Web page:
KARLSRUHE, Germany (Reuters) - Germany’s highest court has ruled a law which makes homosexuals living in civil partnerships pay higher inheritance tax is unconstitutional.
The Federal Constitutional Court said there were no legal grounds for taxing gay people who lost their partner differently from heterosexual married couples, and gave the government until 2011 to compensate those subject to the previous rules.
The Karlsruhe-based court said on Tuesday the fact that heterosexual marriage could produce children did not justify higher taxation for homosexuals over inheritance.
Germany has permitted civil unions for homosexuals since 2001. According to the law, surviving partners had to pay higher inheritance duties, and were also granted a lower tax exemption threshold than their heterosexual counterparts.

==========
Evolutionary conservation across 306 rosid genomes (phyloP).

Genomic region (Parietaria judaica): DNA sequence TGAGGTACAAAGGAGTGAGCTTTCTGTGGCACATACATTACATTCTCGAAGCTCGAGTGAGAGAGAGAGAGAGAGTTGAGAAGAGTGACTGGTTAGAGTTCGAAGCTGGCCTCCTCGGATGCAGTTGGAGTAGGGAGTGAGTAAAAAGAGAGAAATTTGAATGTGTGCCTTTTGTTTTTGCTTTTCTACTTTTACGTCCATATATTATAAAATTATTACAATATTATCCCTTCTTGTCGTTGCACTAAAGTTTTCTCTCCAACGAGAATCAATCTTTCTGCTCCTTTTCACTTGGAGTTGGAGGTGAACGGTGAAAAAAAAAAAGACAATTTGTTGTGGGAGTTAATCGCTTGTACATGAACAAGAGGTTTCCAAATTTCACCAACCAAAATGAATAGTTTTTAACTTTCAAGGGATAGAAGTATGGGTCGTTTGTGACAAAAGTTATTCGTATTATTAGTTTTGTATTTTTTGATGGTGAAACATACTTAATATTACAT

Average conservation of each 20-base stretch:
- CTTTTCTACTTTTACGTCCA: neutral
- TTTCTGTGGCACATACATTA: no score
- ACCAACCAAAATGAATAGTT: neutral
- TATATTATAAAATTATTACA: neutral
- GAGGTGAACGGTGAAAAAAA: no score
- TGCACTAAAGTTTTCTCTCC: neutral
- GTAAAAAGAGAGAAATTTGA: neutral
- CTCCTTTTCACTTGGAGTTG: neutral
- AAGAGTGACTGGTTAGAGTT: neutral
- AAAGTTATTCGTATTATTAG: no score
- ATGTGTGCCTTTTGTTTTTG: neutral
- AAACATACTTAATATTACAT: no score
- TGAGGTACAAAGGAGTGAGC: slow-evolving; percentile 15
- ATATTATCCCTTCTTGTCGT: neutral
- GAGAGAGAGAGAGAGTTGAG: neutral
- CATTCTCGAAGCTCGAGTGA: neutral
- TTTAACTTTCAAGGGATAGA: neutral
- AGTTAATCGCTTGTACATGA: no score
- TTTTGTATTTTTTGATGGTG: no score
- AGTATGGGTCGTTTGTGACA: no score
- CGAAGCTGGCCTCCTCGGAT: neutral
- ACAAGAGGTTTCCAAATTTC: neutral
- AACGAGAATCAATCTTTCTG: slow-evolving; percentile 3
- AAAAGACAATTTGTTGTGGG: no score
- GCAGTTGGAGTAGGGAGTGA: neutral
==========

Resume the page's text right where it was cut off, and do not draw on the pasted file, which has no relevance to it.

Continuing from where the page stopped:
Depending on the inheritance, homosexuals have been subject to a rate of taxation that could be up to 20 percentage points higher than heterosexual widows or widowers.
The thresholds were evened out in 2008, though so far the government has only put forward a draft bill to render both sets of couples equal before the law on taxation, the court said.
It was responding to an appeal lodged by a man and a woman whose respective partners had died in 2001 and 2002.
Germany’s LSVD lesbian and gay association welcomed the decision, but said the job was not done yet.
“Lawmakers must now act as quickly as possible to ensure there is complete equality on income tax and provisioning for civil servants,” spokesman Manfred Bruns said in a statement.
“It’s against our constitution for civil partnerships to be put at a disadvantage compared to married couples,” he added.
Writing by Dave Graham
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